They finally came to rest a full half mile further down the mountain. Spock rose carefully from where he had braced himself to avoid being tossed about too wildly, finally becoming aware of the increased pressure. The hull of the shuttlecraft was no longer intact. Andersen lay in a crumpled heap nearest to him. As Spock walked towards him he discovered that, in the increased pressure, his movements were not so rapid as usual.

The young man was very pale; there was a trickle of blood running from the corner of his mouth. Kneeling beside him, Spock reached into the medikit for a diagnostic scanner and passed it over the unconscious man. His lips tightened slightly. A broken rib had pierced a lung, and there were other internal injuries. Andersen needed immediate, skilled medical help.

Spock proceeded to check out the others, who were all beginning to show signs of scrambling to their feet and reacting in their various ways to the many bumps and bruises they had suffered.

Satisfied that none of them were seriously hurt, Spock turned back to the control panel. He flicked the communications switch. "Shuttlecraft to Enterprise." There was no reply, but he had not seriously expected one. He reached for his communicator. "Spock to Enterprise." There was still no reply. Strange - they shouldn't be out of communicator range. "Spock to Enterprise," he repeated, with the same result.

He examined the communicator carefully. It was functioning, but something as yet unidentified was blocking the signal. Might it have something to do with the pressure? Unlikely as that seemed, it was the only answer that he had. He must assume that it was the pressure, and that being the case, the only way to regain contact with the ship would be to get to a higher altitude where the pressure was lower.

The crew gathered around, waiting for orders.

"Mr. Reynolds, Mr. Becket. Find something to use as a stretcher. Dr. Andersen is badly hurt and will have to be carried. Mr. Carstairs, see if the water container has remained intact.

"Yeoman, issue the phasers. Mr. Bayliss, check conditions outside." The crew scattered to do his bidding, the action helping to overcome shock. Mears retrieved the phasers from their slightly battered container and slipped the spare power packs into her pouch along with the seventh phaser - the one Andersen wouldn't be able to use. She moved among the men, handing out the weapons.

The water container also had escaped serious damage, unlike another occasion Spock could remember all too vividly. At least there was no danger of sunburn or extreme, rapid dehydration here; fortunately, for the amount of water in the container was little enough for seven, and might have to last them for several days. Carstairs rigged up a harness for it out of spare straps and fastened it to his back. A thought struck the Yeoman, and she added several disposable cups to the load in her pouch.

Becket and Reynolds, however, were having difficulty manufacturing any sort of stretcher. At last they settled for a long strip of metal torn from the shuttle's wall, sparsely padded with stuffing from the seats, to be carried - with difficulty - by means of more tricorder straps. One strapless tricorder went into Mears' pouch. Two more were wedged at Andersen's feet, once he had been lifted carefully onto the makeshift stretcher. The Yeoman and the three scientists each carried one.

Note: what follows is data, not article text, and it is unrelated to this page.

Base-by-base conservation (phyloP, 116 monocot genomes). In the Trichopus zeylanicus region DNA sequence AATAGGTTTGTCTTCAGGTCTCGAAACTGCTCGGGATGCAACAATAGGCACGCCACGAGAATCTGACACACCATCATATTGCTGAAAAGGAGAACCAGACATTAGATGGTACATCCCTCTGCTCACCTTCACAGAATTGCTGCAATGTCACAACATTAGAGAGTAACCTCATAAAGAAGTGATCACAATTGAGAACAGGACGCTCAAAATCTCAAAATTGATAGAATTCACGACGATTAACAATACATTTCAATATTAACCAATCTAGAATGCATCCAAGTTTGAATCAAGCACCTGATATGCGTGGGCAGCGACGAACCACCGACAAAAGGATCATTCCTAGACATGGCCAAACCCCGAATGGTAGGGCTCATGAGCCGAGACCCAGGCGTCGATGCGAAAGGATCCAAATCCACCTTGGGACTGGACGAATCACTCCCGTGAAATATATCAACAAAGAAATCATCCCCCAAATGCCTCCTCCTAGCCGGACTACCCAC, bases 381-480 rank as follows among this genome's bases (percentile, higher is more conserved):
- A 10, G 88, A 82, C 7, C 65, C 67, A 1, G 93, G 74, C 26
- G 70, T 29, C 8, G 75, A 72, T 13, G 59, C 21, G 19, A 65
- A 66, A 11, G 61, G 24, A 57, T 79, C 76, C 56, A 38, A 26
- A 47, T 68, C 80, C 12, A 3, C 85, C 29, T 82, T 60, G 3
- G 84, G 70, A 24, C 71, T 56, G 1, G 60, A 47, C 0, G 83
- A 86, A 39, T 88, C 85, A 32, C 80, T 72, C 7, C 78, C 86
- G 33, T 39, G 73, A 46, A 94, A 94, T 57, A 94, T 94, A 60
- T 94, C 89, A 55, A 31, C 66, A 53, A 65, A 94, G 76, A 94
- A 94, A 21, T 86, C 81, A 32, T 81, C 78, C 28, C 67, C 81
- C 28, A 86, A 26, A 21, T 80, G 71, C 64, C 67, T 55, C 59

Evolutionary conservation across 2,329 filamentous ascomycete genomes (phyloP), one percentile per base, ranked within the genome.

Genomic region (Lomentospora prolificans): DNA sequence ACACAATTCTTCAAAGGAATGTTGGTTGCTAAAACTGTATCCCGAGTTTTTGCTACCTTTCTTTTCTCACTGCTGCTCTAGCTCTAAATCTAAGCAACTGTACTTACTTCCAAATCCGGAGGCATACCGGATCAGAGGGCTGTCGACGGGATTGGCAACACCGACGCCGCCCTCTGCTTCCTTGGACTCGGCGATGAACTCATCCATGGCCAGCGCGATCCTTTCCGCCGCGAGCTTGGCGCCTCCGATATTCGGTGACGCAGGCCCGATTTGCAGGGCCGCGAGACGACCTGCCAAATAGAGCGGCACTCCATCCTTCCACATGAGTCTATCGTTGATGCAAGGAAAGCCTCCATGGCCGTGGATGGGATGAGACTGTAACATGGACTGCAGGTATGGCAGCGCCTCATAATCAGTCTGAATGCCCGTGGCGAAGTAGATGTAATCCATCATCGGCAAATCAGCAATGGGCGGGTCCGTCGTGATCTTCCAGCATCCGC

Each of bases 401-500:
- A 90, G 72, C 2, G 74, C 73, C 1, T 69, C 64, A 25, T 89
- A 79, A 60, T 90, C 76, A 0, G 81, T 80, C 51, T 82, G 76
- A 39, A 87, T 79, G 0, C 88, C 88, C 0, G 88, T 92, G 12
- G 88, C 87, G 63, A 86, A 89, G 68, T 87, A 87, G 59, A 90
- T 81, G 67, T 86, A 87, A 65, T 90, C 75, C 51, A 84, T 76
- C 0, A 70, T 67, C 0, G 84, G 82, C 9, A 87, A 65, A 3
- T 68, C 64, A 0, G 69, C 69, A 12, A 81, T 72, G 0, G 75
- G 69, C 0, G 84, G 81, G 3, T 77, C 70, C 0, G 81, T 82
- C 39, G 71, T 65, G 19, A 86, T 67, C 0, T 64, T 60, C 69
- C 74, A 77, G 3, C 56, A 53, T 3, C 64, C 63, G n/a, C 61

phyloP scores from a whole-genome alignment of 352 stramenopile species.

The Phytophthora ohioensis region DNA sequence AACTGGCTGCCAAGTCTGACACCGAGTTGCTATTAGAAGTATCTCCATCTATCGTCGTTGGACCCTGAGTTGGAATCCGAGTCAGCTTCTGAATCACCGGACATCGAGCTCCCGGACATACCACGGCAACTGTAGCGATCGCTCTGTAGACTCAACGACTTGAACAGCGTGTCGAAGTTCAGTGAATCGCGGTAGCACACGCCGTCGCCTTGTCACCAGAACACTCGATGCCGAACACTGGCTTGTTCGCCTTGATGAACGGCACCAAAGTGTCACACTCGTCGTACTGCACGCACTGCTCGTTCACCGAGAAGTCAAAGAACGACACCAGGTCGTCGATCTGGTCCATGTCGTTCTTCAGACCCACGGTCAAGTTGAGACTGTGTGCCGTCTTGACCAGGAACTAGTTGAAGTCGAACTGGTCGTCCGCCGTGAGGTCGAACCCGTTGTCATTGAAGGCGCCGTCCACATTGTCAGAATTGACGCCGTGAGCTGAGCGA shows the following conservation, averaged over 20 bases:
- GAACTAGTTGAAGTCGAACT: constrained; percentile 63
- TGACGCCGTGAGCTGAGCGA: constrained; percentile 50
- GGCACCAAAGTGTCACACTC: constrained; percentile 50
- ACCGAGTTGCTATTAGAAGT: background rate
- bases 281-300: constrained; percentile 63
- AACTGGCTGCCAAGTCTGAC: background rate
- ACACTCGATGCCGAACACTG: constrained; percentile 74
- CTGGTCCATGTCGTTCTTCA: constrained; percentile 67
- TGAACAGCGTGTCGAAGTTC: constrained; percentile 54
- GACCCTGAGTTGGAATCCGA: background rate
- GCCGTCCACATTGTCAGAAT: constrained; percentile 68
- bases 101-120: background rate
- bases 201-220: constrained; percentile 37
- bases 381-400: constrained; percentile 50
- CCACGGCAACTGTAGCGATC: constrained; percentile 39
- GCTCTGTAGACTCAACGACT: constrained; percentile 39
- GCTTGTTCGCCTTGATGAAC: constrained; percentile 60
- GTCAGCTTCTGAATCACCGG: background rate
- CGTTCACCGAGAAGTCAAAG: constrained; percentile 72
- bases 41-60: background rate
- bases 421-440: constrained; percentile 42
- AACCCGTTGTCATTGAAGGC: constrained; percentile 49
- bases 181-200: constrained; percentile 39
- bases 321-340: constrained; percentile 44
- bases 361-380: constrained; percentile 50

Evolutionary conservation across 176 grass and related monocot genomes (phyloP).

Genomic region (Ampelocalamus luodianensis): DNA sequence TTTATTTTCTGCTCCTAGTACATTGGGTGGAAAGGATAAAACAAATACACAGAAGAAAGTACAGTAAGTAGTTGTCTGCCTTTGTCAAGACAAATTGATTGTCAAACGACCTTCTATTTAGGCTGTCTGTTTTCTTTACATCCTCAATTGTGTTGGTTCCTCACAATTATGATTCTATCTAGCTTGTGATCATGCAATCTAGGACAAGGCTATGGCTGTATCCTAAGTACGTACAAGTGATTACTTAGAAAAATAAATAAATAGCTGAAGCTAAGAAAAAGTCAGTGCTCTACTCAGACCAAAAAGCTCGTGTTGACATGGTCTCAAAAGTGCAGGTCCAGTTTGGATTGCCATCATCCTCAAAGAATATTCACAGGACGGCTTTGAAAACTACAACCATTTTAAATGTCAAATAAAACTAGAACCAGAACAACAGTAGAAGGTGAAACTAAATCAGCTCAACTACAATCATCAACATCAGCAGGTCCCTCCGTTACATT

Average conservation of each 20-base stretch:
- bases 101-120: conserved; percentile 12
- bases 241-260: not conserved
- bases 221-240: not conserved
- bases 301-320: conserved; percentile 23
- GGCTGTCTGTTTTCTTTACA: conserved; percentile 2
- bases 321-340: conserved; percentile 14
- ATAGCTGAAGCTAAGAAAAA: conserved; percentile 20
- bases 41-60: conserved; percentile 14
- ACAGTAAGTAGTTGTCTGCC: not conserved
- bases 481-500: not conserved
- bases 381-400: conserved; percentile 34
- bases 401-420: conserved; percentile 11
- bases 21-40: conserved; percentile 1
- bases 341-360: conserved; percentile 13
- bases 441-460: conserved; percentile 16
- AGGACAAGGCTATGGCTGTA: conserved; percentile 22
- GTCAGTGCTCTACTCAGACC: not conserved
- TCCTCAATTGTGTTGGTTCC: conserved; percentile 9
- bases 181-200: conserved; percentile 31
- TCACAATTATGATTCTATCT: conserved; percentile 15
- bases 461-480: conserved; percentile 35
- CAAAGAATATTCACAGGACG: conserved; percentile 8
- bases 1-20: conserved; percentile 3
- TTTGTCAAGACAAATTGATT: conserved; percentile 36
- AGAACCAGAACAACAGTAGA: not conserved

They gathered around the stretcher, the Humans oddly unwilling to leave the doubtful security of the shuttlecraft. Spock, however, knew only too well that without radio contact it was unlikely that the Enterprise could detect them. The very atmosphere was their enemy, its density rendering sensor readings indistinct and completely unreliable. They had to reach higher ground where the pressure was very much less. Then, perhaps, a communicator signal might reach the ship.

It was fortunate, he thought, that none of them had experienced any immediate difficulty. Extreme exertion, however, might be detrimental to their condition. Slow and steady must be the watchwords.

"Report, Mr. Bayliss."

"Everything around us seems... dead, Mr. Spock. Only very primitive lichens and a few worms and arthropods. We seem to be below the level at which much life exists."

Spock nodded, the report confirming his own suspicions. At this level, the air pressure was simply too great for most forms of native life, even though they, the visitors, seemed able to tolerate it. He looked around, his senses feeling out for the correct direction.

"This way," he said confidently, pointing. "Mr. Bayliss, go in front. Mr. Carstairs, Yeoman. Do a supplementary check as you go. Mr. Reynolds, you and I will take the stretcher first. Mr. Becket, be ready to relieve either of us when it becomes necessary." After a scattered chorus of acknowledgement they set off, walking over rough, uneven ground. The dust that filled many of the hollows was too fine and soft to provide adequate footing, causing them to trip and stumble in the dim light. Visibility was hampered by the thick mist that hung clammily over everything, limiting their vision to only a few twilit yards. A multi-legged centipede-like creature scurried away from almost under Bayliss' feet, invisible in its camouflaged colouring until it moved, and disappeared again among a colony of lichens that hugged the rock in sparse mottled greyness.

They found it impossible to move with any speed. Not only was the footing uneven and treacherous, but the pressure of the air weighing on their bodies definitely slowed them. It was like walking underwater, except that their bodies lacked buoyancy and they were restrained by the additional weight of the extra gravity. Even Spock felt its effects; probably, he suspected, because he had lived for so long in a purely Terran environment. His body would readapt quickly, but for the moment he was as physically distressed as his Human companions.